By Will Barber – Taylor
In previous years we at this humble website have reviewed each episode of the then new series of Doctor Who individually as they went out. However, in the spirit of the return of the two parters, it has been decided to review the two parters together as if they were one coherent story. However, as Sleep No More isn’t a two parter so we return to the previous format of reviewing stories as individual episodes.
Sleep No More is probably the oddest episode of the series so far. Credited as the first “shaky cam” episode, we can only hope that it is the last. What it brings to the table in terms of newness isn’t backed up with a story that can make the episode more individualistic. Sleep No More could be easily be retitled Time to Sleep.
The story is fairly generic with a space crew answering a distress call from another ship and going to bring back the sole survivor Professor Rassmussen (Reece Shearsmith) from his ship that holds the Professor’s creation, the Morpheus box which helps you to sleep for months at a time in minutes. After The Doctor and Clara become involved with the situation we get the usual run around the space ship which we previously saw in Under The Lake/Before The Flood. However, in that two parter, there was fantastic writing, characterisation and directing and the actors had a sense of chemistry that is lacking in Sleep No More. While the cast are good, they don’t gel and so the whole story doesn’t hold together – we can’t relate to them because they don’t relate to one another.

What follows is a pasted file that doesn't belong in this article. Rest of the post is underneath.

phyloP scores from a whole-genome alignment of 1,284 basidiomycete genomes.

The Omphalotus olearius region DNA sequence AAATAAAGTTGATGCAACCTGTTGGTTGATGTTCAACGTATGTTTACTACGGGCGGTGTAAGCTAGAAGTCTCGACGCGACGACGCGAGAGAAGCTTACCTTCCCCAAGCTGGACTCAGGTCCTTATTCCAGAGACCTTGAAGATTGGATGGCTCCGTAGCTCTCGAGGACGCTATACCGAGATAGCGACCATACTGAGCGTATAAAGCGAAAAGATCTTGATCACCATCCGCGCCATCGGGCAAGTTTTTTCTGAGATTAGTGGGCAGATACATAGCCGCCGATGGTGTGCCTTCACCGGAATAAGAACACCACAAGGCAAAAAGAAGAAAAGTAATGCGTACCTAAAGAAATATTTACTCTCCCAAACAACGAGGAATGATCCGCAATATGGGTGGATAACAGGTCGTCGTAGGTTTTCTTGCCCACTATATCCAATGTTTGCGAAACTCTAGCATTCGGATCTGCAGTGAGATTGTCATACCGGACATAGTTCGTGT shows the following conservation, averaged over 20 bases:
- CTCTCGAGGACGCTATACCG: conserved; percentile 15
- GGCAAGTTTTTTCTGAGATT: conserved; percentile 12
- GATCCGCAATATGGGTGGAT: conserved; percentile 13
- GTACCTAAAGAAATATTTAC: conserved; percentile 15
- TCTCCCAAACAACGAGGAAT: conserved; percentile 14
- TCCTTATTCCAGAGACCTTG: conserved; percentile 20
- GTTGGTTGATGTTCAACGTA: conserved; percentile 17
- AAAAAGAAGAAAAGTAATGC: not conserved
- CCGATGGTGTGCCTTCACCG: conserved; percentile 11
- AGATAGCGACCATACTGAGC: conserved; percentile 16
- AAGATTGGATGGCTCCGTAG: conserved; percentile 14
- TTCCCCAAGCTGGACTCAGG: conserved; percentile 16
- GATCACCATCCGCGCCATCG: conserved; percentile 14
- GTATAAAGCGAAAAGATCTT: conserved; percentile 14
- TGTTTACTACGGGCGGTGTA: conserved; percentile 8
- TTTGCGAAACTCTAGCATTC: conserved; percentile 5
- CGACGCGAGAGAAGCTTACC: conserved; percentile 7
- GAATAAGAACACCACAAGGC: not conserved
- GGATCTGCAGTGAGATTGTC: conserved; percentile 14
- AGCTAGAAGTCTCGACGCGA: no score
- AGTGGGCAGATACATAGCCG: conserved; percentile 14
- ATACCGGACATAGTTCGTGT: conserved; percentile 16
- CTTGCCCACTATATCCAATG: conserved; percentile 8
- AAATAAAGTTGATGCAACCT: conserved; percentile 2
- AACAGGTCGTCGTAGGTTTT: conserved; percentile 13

Though the acting in general isn’t particularly good or bad, Shearsmith does give a worthwhile performance. As Rassmussen he depicts his character as so eerie that at times it can be unsettling. Of particular note is his final confrontation with The Doctor which for younger viewers will be quite chilling.
Sleep No More is a dull episode. That’s it really. It isn’t bad like The Woman Who Lived or a mess like The Rings of Akhaten, it is just incredibly boring. There is nothing new in the episode other than the use of the shaky camera technique which in itself is a sign of its lack of originality; shaky cam films are as clichéd as saying they have been done to death; so much that it seems acceptable to use them in TV. Roll on the credits when you have to borrow from a format that is universally condemned as both uninspired and lazy.
Next Time – Face The Raven